Michigan County Officials Will Foolishly Waste Money Defending Their Christian-Only Prayers February 26, 2017

Michigan County Officials Will Foolishly Waste Money Defending Their Christian-Only Prayers

An Appeals Court ruled last week that the Jackson County Board of Commissioners in Michigan was wrong to promote Christianity at government meetings.

They used to deliver the Christian invocation prayers themselves, which they can’t do. And when a Pagan man, Peter Bormuth, pointed out the problem with what they were doing, the commissioners flipped out.

A Commissioner refers to Plaintiff Peter Bormuth as a “nitwit”

one of the Commissioners publicly referred to him as a “nitwit.” Another warned against allowing invited guests to give invocations for fear that they would express non-Christian religious beliefs. Still another described the lawsuit as “an attack on Christianity, and… an attack on our Lord and Savior Jesus Christ.”

Bormuth eventually filed a lawsuit. When a District Judge ruled in favor of the County, the case was kicked up to the Sixth U.S. Circuit Court of Appeals. And those judges ruled 2-1 last week that the County was in the wrong.

Success, right?

Not yet. On Friday, the Commissioners voted unanimously to ask the entire Sixth U.S. Circuit Court of Appeals to rule on the matter.

That’s not unusual. When you lose at the Appeals level, your options are to ask the entire Court to reconsider the case and/or ask the Supreme Court to rule on the matter. (It’s more likely than not that both options will be rejected by the justices themselves because they can’t get to everything.)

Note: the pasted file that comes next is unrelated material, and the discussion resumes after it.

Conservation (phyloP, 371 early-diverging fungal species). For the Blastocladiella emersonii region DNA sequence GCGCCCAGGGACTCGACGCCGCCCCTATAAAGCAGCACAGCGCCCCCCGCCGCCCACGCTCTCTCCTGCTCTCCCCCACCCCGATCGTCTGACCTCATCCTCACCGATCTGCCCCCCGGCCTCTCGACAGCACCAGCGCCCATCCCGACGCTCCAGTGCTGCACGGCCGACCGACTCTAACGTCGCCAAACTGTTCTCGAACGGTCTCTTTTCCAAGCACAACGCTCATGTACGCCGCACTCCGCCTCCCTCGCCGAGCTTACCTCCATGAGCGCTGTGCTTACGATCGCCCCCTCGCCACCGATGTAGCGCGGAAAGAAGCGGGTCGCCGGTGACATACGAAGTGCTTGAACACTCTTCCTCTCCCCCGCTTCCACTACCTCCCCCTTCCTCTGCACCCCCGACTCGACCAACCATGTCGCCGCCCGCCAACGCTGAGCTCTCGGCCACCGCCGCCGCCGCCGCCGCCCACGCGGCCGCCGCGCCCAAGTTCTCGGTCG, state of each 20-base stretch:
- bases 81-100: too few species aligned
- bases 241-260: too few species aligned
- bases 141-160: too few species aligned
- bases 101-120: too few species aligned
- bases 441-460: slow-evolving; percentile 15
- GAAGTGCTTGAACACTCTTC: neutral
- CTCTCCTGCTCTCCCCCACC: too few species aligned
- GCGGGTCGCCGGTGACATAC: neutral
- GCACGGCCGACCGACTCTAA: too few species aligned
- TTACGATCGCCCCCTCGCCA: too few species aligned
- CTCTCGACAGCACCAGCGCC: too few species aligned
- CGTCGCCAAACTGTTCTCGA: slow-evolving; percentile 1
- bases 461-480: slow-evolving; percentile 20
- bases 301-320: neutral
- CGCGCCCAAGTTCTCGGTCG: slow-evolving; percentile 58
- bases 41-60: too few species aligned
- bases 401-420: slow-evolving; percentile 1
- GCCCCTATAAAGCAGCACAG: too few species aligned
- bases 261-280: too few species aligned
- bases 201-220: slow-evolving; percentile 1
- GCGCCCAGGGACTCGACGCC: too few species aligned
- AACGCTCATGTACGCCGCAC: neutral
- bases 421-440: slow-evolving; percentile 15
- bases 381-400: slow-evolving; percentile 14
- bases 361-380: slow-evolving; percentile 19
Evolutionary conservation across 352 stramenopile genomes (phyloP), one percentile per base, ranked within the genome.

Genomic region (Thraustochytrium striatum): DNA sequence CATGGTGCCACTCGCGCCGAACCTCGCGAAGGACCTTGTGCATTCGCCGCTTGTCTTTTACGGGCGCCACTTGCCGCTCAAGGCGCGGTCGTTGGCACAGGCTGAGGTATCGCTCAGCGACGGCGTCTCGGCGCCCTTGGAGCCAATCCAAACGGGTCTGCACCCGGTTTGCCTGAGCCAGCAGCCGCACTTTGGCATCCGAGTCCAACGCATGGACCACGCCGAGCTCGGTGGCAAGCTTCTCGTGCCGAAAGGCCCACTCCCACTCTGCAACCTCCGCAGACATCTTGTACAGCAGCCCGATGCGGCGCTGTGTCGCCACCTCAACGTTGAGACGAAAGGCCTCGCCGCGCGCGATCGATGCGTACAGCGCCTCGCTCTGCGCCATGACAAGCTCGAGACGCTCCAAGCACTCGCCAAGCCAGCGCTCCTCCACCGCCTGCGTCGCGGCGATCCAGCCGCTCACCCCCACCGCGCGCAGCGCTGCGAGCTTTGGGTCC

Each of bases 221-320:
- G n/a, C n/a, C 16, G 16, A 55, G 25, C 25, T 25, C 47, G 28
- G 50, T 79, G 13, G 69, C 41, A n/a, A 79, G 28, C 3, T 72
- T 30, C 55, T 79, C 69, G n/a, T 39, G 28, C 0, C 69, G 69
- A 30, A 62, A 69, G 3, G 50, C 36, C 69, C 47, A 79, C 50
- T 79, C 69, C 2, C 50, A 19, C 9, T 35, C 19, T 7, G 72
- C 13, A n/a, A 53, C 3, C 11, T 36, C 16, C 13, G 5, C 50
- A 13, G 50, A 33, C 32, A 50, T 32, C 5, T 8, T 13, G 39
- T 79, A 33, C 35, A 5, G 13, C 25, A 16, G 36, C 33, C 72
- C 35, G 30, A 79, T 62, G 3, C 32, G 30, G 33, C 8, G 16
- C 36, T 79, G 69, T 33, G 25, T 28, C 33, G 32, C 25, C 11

What’s sad, though, is that the Commissioners feel like this is a viable option for them because a conservative legal group has offered to represent them for free.

The decision to appeal came after the board and its attorneys found a way to cut 90 percent of the cost of the appeal to county citizens.

The law firm representing the board is called First Liberty, a nonprofit group specializing in religious liberty cases.

The firm is representing the board pro bono, meaning voluntarily without cost, [Board Chairman James “Steve”] Shotwell Jr. said.

First Liberty may indeed represent the county for free — that’s what the ACLU and FFRF do, too — but the article doesn’t mention that if the County loses the case, it’s the local taxpayers who will be on the hook for the other side’s legal fees. First Liberty isn’t going to pay that.

You would think the taxpayers have a right to know what their elected officials are wasting money on, but the topic didn’t come up at a special meeting on Friday to discuss this case. Either they think they’re going to win this case, which is unlikely, or they’re blissfully unaware of how the law works.

(Thanks to David for the link)

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